Genre: Progressive Death Metal
Release Date: October 14, 2008
Label: Listenable (Europe), Prosthetic (America)
Producer: Joe Duplantier
I’m not going to lie and say I have the most “believable” taste of music in the world. For all I complain about band X or praise artist Y, I usually find myself at the losing end of most debates because of the giant schism between me and the average (read: sane) consumer. However, I’m not going to blame anyone for not liking Gojira; they are the kind of artist with a learning curve as steep and impenetrable as a canyon wall, even for genre fans. But just as the most accessible tunes often possess the depth of a tablespoon, so does Gojira present an ocean of opportunities by being so dense and original.
Gojira (whose name is the rōmaji spelling of “Godzilla”, fittingly enough), first truly made a name for themselves on 2005’s astounding From Mars to Sirius. It was a brilliant concept piece that established everything that makes the band unique, talented, and, well…difficult to accept. Their goal is not as much to satisfy their listener as it is to punish them, not quite unlike the progressive death-jazz idols Atheist. But while Atheist overwhelmed listeners with a mixture of blinding speed and bizarre time signatures, Gojira simply bashes their heads in with the kind of raw power you wouldn’t think four guys could create alone. The riffs are thick, the drums precise with blast-beats galore, and the vocalist produces a strange new sound somewhere between a hardcore shout and death-metaller’s growl. They provide the occasional breathing room in the form of instrumentals and experimental noodling, but rest assured the majority of the Gojira experience is claustrophobic, melancholic, and perhaps even frightening, so much so that you would never believe these guys were French.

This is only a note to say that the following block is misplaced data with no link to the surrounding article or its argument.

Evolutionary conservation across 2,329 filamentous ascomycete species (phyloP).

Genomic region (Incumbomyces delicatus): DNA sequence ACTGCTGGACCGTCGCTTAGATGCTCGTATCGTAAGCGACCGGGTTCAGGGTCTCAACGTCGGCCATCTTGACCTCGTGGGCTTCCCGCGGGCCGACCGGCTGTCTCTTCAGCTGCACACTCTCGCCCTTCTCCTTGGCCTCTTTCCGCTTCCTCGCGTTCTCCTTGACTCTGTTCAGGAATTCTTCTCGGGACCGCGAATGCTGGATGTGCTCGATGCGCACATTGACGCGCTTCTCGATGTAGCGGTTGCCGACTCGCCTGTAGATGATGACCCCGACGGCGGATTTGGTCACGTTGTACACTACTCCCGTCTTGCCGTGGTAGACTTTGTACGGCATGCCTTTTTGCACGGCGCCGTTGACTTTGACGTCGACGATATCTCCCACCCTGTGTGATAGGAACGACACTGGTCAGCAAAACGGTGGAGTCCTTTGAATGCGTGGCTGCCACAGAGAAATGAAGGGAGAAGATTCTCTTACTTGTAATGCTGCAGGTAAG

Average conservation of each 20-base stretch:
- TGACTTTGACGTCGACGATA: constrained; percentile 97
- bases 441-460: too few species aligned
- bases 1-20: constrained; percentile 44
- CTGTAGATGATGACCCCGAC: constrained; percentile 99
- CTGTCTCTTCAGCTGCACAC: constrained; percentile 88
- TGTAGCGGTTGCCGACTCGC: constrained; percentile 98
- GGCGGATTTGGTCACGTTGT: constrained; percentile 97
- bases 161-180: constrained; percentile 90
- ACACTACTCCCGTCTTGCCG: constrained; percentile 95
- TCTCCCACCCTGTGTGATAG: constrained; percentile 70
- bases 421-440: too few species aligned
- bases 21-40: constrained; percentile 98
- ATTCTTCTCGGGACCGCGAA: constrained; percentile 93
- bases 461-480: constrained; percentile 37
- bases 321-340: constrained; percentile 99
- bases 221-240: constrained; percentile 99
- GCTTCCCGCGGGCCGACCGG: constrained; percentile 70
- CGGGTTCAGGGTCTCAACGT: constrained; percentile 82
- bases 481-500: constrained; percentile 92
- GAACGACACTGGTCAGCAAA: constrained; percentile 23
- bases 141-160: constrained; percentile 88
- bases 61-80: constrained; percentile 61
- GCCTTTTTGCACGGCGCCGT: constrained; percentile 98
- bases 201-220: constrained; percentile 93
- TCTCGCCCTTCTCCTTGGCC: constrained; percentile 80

Yes, it’s a progressive death metal band from France. I wouldn’t lie to you here.